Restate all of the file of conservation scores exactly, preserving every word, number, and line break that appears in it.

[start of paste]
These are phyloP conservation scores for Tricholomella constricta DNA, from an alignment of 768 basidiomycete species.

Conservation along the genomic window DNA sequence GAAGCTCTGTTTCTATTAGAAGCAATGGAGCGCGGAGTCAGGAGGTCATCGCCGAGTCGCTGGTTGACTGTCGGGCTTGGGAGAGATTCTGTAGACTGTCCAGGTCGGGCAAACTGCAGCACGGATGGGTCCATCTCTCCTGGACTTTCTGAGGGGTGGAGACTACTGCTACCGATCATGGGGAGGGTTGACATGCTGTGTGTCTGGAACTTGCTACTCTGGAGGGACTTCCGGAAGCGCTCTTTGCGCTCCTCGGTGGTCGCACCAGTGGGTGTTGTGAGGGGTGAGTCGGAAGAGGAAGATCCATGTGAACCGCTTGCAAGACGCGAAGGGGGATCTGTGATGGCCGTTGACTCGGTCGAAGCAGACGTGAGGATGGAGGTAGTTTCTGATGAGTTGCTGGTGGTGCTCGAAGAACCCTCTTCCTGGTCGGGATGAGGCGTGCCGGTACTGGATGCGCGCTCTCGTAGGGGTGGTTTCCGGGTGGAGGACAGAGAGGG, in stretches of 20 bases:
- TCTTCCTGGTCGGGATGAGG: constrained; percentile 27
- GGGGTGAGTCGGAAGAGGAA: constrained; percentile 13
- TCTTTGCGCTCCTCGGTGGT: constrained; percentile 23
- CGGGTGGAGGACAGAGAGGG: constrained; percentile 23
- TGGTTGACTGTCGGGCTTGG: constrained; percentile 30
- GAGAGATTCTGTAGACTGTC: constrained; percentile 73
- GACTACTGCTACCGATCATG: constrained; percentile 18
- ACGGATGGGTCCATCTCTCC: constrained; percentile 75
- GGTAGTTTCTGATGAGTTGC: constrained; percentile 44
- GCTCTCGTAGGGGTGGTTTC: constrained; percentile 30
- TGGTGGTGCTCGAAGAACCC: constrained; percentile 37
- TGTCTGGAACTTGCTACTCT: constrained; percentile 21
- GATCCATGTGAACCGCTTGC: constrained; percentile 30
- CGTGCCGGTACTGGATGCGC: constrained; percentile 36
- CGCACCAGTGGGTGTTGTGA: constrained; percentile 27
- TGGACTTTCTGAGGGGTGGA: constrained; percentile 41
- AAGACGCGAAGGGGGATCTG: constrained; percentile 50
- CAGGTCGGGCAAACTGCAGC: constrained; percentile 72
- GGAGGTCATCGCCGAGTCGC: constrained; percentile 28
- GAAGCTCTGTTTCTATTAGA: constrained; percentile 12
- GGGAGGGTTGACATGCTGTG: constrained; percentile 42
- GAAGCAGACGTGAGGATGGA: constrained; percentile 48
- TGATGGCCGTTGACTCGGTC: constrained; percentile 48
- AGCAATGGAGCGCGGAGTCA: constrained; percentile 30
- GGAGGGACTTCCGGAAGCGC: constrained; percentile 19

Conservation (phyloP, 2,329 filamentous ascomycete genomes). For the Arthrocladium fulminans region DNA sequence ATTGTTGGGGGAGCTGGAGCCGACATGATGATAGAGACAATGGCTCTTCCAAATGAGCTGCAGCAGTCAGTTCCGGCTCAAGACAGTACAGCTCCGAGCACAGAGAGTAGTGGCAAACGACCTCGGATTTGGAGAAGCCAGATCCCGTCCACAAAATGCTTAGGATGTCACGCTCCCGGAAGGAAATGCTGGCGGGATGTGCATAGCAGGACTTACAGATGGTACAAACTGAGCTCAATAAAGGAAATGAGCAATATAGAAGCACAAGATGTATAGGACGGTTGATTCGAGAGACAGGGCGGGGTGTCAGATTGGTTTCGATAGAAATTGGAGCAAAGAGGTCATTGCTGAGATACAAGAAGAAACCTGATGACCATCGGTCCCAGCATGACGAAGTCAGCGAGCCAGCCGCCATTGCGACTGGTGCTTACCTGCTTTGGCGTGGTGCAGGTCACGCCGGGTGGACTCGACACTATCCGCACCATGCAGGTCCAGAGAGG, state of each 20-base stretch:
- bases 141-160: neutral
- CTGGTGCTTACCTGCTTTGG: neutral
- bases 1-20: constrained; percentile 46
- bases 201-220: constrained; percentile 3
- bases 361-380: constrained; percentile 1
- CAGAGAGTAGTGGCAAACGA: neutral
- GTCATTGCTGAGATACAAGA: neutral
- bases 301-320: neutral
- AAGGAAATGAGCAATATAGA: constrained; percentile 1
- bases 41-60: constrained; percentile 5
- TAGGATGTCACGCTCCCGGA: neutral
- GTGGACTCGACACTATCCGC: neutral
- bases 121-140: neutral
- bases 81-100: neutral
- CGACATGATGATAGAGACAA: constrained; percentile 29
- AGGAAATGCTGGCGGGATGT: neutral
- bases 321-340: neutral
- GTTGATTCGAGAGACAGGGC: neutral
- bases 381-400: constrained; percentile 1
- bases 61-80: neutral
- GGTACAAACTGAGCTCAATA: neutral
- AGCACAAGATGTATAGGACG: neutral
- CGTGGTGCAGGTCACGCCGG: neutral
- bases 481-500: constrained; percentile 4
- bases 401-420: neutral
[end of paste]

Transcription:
These are phyloP conservation scores for Tricholomella constricta DNA, from an alignment of 768 basidiomycete species.

Conservation along the genomic window DNA sequence GAAGCTCTGTTTCTATTAGAAGCAATGGAGCGCGGAGTCAGGAGGTCATCGCCGAGTCGCTGGTTGACTGTCGGGCTTGGGAGAGATTCTGTAGACTGTCCAGGTCGGGCAAACTGCAGCACGGATGGGTCCATCTCTCCTGGACTTTCTGAGGGGTGGAGACTACTGCTACCGATCATGGGGAGGGTTGACATGCTGTGTGTCTGGAACTTGCTACTCTGGAGGGACTTCCGGAAGCGCTCTTTGCGCTCCTCGGTGGTCGCACCAGTGGGTGTTGTGAGGGGTGAGTCGGAAGAGGAAGATCCATGTGAACCGCTTGCAAGACGCGAAGGGGGATCTGTGATGGCCGTTGACTCGGTCGAAGCAGACGTGAGGATGGAGGTAGTTTCTGATGAGTTGCTGGTGGTGCTCGAAGAACCCTCTTCCTGGTCGGGATGAGGCGTGCCGGTACTGGATGCGCGCTCTCGTAGGGGTGGTTTCCGGGTGGAGGACAGAGAGGG, in stretches of 20 bases:
- TCTTCCTGGTCGGGATGAGG: constrained; percentile 27
- GGGGTGAGTCGGAAGAGGAA: constrained; percentile 13
- TCTTTGCGCTCCTCGGTGGT: constrained; percentile 23
- CGGGTGGAGGACAGAGAGGG: constrained; percentile 23
- TGGTTGACTGTCGGGCTTGG: constrained; percentile 30
- GAGAGATTCTGTAGACTGTC: constrained; percentile 73
- GACTACTGCTACCGATCATG: constrained; percentile 18
- ACGGATGGGTCCATCTCTCC: constrained; percentile 75
- GGTAGTTTCTGATGAGTTGC: constrained; percentile 44
- GCTCTCGTAGGGGTGGTTTC: constrained; percentile 30
- TGGTGGTGCTCGAAGAACCC: constrained; percentile 37
- TGTCTGGAACTTGCTACTCT: constrained; percentile 21
- GATCCATGTGAACCGCTTGC: constrained; percentile 30
- CGTGCCGGTACTGGATGCGC: constrained; percentile 36
- CGCACCAGTGGGTGTTGTGA: constrained; percentile 27
- TGGACTTTCTGAGGGGTGGA: constrained; percentile 41
- AAGACGCGAAGGGGGATCTG: constrained; percentile 50
- CAGGTCGGGCAAACTGCAGC: constrained; percentile 72
- GGAGGTCATCGCCGAGTCGC: constrained; percentile 28
- GAAGCTCTGTTTCTATTAGA: constrained; percentile 12
- GGGAGGGTTGACATGCTGTG: constrained; percentile 42
- GAAGCAGACGTGAGGATGGA: constrained; percentile 48
- TGATGGCCGTTGACTCGGTC: constrained; percentile 48
- AGCAATGGAGCGCGGAGTCA: constrained; percentile 30
- GGAGGGACTTCCGGAAGCGC: constrained; percentile 19

Conservation (phyloP, 2,329 filamentous ascomycete genomes). For the Arthrocladium fulminans region DNA sequence ATTGTTGGGGGAGCTGGAGCCGACATGATGATAGAGACAATGGCTCTTCCAAATGAGCTGCAGCAGTCAGTTCCGGCTCAAGACAGTACAGCTCCGAGCACAGAGAGTAGTGGCAAACGACCTCGGATTTGGAGAAGCCAGATCCCGTCCACAAAATGCTTAGGATGTCACGCTCCCGGAAGGAAATGCTGGCGGGATGTGCATAGCAGGACTTACAGATGGTACAAACTGAGCTCAATAAAGGAAATGAGCAATATAGAAGCACAAGATGTATAGGACGGTTGATTCGAGAGACAGGGCGGGGTGTCAGATTGGTTTCGATAGAAATTGGAGCAAAGAGGTCATTGCTGAGATACAAGAAGAAACCTGATGACCATCGGTCCCAGCATGACGAAGTCAGCGAGCCAGCCGCCATTGCGACTGGTGCTTACCTGCTTTGGCGTGGTGCAGGTCACGCCGGGTGGACTCGACACTATCCGCACCATGCAGGTCCAGAGAGG, state of each 20-base stretch:
- bases 141-160: neutral
- CTGGTGCTTACCTGCTTTGG: neutral
- bases 1-20: constrained; percentile 46
- bases 201-220: constrained; percentile 3
- bases 361-380: constrained; percentile 1
- CAGAGAGTAGTGGCAAACGA: neutral
- GTCATTGCTGAGATACAAGA: neutral
- bases 301-320: neutral
- AAGGAAATGAGCAATATAGA: constrained; percentile 1
- bases 41-60: constrained; percentile 5
- TAGGATGTCACGCTCCCGGA: neutral
- GTGGACTCGACACTATCCGC: neutral
- bases 121-140: neutral
- bases 81-100: neutral
- CGACATGATGATAGAGACAA: constrained; percentile 29
- AGGAAATGCTGGCGGGATGT: neutral
- bases 321-340: neutral
- GTTGATTCGAGAGACAGGGC: neutral
- bases 381-400: constrained; percentile 1
- bases 61-80: neutral
- GGTACAAACTGAGCTCAATA: neutral
- AGCACAAGATGTATAGGACG: neutral
- CGTGGTGCAGGTCACGCCGG: neutral
- bases 481-500: constrained; percentile 4
- bases 401-420: neutral